Credit Valley Conservation Authority

From Melanie Kramer, our January speaker, has sent a number of links to Credit Valley Conservation information:

  • Here is the link to CVC’s Native Plant Nurseries list: – find nurseries that only sell native plants, nurseries that carry some native plants and sources of locally native plant seed. Those highlighted with an asterisk only carry native plants.
  • Here is the link to all of our gardening and landscaping resources in case anyone missed picking something up: – scroll to bottom for individual links to plant lists and more.
  • Environmentally friendly information on lawn care, I’ve included a link from TRCA that you can pass on:

Gardening Tips

What does Impatiens Disease mean to my garden Vegetable Gardening Ideas Tools Pruning Part 1 Provincial flowers quiz. Planning for Seed Starting Planning for next year Impatiens Alternatives Gardening myths. Gardening and Horticultural Education Evening gardens Eat your weedies Dividing perennials Delighful but Underused bulbs Create a Garden Sunlight Map Composting is easy Botanical name basics. Benefits of Green Bad Rabbits

100 years ago, people were eating things that most of us will never taste. So what happened?

 Curator: Megan Kelley

 This is a part of a special Upworthy series about organic farming, made possible by Only Organic. Read more.

Um … where did all the seeds go?


Back in 1905, a book called “The Apples of New York” was published by the New York State Department of Agriculture. It featured hundredsof apple varieties of all shapes, colors, and sizes, including Thomas Jefferson’s personal favorite, the Esopus Spitzenburg.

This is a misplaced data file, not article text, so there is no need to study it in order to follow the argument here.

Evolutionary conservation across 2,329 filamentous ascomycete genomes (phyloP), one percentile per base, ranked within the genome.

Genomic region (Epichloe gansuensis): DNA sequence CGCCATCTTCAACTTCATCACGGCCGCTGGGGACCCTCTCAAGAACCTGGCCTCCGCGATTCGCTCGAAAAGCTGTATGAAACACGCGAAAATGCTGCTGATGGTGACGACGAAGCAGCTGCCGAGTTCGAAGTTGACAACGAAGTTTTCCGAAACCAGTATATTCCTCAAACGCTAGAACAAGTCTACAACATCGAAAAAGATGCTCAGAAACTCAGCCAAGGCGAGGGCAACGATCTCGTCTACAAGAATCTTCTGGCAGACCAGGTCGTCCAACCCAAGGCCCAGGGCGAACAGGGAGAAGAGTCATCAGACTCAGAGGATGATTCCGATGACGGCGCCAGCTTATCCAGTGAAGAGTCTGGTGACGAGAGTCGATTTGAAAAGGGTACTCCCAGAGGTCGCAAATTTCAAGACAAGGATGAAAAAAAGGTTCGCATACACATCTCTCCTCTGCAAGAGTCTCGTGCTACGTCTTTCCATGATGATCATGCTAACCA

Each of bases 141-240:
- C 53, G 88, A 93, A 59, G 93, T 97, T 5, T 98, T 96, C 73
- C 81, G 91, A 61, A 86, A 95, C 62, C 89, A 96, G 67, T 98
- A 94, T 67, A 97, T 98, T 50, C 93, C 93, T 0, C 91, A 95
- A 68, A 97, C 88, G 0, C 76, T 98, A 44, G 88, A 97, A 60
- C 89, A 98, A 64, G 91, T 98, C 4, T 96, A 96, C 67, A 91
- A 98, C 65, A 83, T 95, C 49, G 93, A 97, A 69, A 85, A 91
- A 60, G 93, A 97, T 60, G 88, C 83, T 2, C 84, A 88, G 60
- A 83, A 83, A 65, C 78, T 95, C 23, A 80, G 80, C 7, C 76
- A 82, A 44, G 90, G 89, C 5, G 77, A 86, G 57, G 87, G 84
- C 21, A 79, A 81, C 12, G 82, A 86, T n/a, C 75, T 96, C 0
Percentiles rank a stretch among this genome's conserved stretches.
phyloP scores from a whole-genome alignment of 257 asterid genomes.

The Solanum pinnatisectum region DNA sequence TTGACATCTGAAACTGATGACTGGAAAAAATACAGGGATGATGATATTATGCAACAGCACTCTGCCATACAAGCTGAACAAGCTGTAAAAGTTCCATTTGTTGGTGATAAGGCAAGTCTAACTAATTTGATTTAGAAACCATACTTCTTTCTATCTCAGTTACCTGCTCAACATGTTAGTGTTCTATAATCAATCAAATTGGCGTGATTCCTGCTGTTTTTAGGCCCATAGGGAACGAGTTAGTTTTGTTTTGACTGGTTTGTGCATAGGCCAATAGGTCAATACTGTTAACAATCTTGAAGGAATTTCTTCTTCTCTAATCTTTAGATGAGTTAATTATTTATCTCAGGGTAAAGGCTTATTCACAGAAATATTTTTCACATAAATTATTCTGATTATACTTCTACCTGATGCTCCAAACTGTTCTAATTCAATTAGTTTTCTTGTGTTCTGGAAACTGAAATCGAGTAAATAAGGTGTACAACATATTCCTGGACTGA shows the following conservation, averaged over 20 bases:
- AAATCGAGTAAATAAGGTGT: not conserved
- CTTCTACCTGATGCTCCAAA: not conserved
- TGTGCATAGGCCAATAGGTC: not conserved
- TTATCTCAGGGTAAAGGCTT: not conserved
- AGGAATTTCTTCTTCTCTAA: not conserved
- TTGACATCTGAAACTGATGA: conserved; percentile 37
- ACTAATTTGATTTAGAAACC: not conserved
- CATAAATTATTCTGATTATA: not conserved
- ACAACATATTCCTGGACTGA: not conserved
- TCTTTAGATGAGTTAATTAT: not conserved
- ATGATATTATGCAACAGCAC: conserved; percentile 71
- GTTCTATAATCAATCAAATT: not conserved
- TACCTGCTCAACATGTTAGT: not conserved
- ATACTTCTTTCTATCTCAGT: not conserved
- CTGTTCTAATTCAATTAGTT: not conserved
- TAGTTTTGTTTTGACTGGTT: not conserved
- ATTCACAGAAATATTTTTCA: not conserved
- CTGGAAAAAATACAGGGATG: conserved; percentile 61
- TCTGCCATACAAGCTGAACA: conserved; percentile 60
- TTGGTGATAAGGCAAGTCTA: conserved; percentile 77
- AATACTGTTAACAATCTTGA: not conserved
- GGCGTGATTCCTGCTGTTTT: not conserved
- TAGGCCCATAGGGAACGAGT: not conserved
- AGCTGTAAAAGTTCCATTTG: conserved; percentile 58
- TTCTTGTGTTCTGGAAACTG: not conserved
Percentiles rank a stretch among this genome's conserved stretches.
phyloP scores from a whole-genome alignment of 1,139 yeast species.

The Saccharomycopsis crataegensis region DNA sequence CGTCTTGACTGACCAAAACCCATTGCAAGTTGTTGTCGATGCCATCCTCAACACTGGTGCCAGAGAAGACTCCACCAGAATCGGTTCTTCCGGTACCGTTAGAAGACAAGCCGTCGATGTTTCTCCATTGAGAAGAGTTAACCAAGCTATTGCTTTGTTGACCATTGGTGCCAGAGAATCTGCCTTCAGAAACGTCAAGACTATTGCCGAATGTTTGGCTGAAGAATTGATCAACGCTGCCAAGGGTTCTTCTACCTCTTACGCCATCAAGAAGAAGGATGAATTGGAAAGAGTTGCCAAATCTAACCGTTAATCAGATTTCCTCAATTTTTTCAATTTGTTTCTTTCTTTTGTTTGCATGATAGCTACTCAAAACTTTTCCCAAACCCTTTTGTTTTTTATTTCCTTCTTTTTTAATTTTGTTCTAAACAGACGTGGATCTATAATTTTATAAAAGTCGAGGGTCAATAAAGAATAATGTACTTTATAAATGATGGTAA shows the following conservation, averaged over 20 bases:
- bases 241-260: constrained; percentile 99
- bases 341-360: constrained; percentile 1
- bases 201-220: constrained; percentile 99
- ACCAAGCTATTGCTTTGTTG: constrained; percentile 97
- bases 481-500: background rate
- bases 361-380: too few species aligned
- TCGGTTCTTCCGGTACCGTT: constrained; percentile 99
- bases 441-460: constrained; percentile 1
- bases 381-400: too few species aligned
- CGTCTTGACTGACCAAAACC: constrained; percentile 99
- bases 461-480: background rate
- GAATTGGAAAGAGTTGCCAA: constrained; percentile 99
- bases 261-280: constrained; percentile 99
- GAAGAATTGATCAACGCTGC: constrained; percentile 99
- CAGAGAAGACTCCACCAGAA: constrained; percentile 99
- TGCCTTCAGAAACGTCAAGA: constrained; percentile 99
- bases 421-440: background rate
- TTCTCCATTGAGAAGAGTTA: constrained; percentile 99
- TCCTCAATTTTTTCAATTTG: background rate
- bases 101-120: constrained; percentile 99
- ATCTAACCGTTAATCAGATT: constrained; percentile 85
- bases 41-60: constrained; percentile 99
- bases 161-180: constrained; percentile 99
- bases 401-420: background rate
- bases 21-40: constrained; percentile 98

Whoaaaa. The book is full of invaluable information and amazingdrawings.

That was 110 years ago, when commercial apple orchards were still pretty rare and when even in the biggest of those orchards, everything was done by hand.

Yeah, yeah, yeah. But why is that apple book such a big deal? The book is significant because most of the apples listed in it have all but disappeared in the past century. DISAPPEARED. In fact, we used to havethousands of apple varieties, but most of those have largely vanished due to industrial agriculture. Now, many varieties are only found tucked away in agricultural research centers and preservationist orchards.

Fact: Today, the 15 most popular apple varieties account for 90% of all apple sales in the U.S. The most commonly sold apple? Red delicious.

2015 looks so different.

The fate of all those apple varieties is not uncommon. “In the last century, nearly 75% of our agricultural crops have disappeared. They’re simply gone. Today, farmers primarily grow 12 crops. And of these, we mainly eat potatoes, rice, corn, and wheat.”

See the rest  here :

What are you curious about?

Education is one of our key activities at Streetsville Horticultural Society (SHS).

We would like to hear what you are curious about in gardening in Streetsville. This will assist us in planning speakers, educational information and workshops.

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